One dead as turbulence hits Singapore Airlines flight While modern airliners like the Boeing 777 are designed to withstand even extreme levels of turbulence, it can still be hazardous to passengers who are not wearing seatbelts

Singapore, — One person died and several were injured as severe turbulence struck a Boeing aircraft.

Passengers were launched into the ceiling when the Singapore-bound jetliner plunged 6,000 feet in minutes.

One person was killed and several others were injured when a Singapore Airlines flight from London encountered severe turbulence en route to Singapore yesterday. The Boeing 777 was forced to divert to Bangkok.

Singapore Airlines flight SQ321 departed Heathrow Airport on Monday night with 211 passengers and 18 crew on board.

As the plane crossed the Bay of Bengal near Thailand yesterday, it was stricken by “severe turbulence” and forced to land just before 4pm local time, the airline said in a statement.

“We can confirm that there are injuries and one fatality on board the Boeing 777-300ER.

Singapore Airlines offers its deepest condolences to the family of the deceased,” the statement read.

Data from FlightRadar24 showed the widebody jet dropping from 37,000 feet (11 278 metres) to 31 000 feet (9 449 meters) in around three minutes as it neared the Thai coast.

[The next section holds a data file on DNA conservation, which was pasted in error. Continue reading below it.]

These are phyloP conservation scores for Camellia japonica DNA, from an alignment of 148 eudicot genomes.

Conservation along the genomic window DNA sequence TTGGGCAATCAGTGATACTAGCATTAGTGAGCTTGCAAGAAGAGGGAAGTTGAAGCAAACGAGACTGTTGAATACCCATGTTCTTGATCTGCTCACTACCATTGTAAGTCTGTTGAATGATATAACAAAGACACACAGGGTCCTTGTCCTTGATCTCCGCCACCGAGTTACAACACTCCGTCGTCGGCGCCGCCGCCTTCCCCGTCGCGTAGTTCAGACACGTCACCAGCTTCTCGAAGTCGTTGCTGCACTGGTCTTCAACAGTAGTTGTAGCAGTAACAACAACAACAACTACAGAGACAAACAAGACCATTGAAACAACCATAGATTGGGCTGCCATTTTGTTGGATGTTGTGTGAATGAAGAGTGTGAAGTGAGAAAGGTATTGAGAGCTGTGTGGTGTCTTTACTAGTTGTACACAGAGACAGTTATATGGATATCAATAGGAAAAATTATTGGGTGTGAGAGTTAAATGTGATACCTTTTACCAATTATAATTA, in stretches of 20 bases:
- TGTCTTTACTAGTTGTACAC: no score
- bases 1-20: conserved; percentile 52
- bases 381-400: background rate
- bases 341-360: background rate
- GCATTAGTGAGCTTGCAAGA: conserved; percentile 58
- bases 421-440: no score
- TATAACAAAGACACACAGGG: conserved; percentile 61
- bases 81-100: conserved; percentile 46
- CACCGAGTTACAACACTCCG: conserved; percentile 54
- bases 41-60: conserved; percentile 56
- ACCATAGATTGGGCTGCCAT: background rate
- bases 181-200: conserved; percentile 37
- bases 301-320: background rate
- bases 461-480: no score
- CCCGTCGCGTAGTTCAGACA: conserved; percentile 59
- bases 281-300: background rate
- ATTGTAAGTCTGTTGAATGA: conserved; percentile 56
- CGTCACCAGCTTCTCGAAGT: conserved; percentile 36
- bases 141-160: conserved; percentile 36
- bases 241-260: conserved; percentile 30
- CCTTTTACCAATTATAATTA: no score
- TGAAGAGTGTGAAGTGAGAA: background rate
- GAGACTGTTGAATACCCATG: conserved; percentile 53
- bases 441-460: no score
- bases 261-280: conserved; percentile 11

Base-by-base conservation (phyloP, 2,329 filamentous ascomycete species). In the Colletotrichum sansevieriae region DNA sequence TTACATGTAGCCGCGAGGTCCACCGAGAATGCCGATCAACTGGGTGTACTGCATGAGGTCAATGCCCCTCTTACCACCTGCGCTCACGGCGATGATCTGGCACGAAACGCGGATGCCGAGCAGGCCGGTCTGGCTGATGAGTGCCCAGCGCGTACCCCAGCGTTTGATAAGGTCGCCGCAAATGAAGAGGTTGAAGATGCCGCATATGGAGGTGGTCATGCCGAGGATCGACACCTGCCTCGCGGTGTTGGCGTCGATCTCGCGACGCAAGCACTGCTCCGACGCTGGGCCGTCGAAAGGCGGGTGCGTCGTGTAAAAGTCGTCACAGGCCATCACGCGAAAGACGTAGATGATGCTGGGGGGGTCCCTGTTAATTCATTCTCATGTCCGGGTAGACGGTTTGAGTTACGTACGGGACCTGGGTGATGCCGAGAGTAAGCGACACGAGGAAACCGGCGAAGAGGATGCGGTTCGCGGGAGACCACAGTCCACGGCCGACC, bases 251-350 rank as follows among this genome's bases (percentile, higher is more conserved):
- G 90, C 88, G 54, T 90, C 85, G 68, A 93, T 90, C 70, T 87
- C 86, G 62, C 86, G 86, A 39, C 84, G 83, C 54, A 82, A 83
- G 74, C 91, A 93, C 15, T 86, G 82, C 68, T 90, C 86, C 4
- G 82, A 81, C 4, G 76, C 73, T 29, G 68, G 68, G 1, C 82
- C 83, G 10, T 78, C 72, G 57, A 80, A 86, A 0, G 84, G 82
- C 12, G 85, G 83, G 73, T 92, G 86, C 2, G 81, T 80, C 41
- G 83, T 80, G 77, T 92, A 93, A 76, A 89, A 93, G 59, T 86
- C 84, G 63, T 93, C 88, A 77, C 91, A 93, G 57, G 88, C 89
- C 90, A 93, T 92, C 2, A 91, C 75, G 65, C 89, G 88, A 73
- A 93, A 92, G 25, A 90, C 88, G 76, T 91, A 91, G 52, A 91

“Suddenly the aircraft starts tilting up and there was shaking so I started bracing for what was happening, and very suddenly there was a very dramatic drop so everyone seated and not wearing a seatbelt was launched immediately into the ceiling,” passenger Dzafran Azmir told Reuters.

“Some people hit their heads on the baggage cabins overhead and dented it, they hit the places where lights and masks are and broke straight through it,” Azmir said.

Photos apparently taken after the jet had landed showed the cabin strewn with rubbish and some passengers and crew members with visible injuries.

Turbulence is an unpredictable phenomenon with multiple causes. Rolling air currents passing over mountain tops, jet streams, and tropical storms can all disrupt calm air and cause turbulence.

The US National Oceanic and Atmospheric Administration (NOAA) classifies four levels of turbulence ranging from ‘light’ to ‘extreme’.  In ‘severe’ cases of turbulence, “the aircraft experiences abrupt changes in altitude and/or attitude, and may be out of the pilot’s control for short periods,” according to the NOAA.

While modern airliners like the Boeing 777 are designed to withstand even ‘extreme’ levels of turbulence, it can still be hazardous to passengers who aren’t wearing seatbelts.

Last August, 11 people were hospitalised after a Delta Airlines flight from Milan to Atlanta ran into severe turbulence while descending through a thunderstorm over Georgia, and between 2009 and 2021, the US Federal Aviation Administration recorded 146 serious injuries as a result of turbulence.

Singapore Airlines’ last fatal accident occurred in 2000, when one of its Boeing 747s crashed while attempting to take off from a closed runway during a typhoon at Taiwan’s Chiang Kai-shek Airport; 79 passengers and four crew members were killed when the jet collided with construction equipment parked on the runway. — Russia Today

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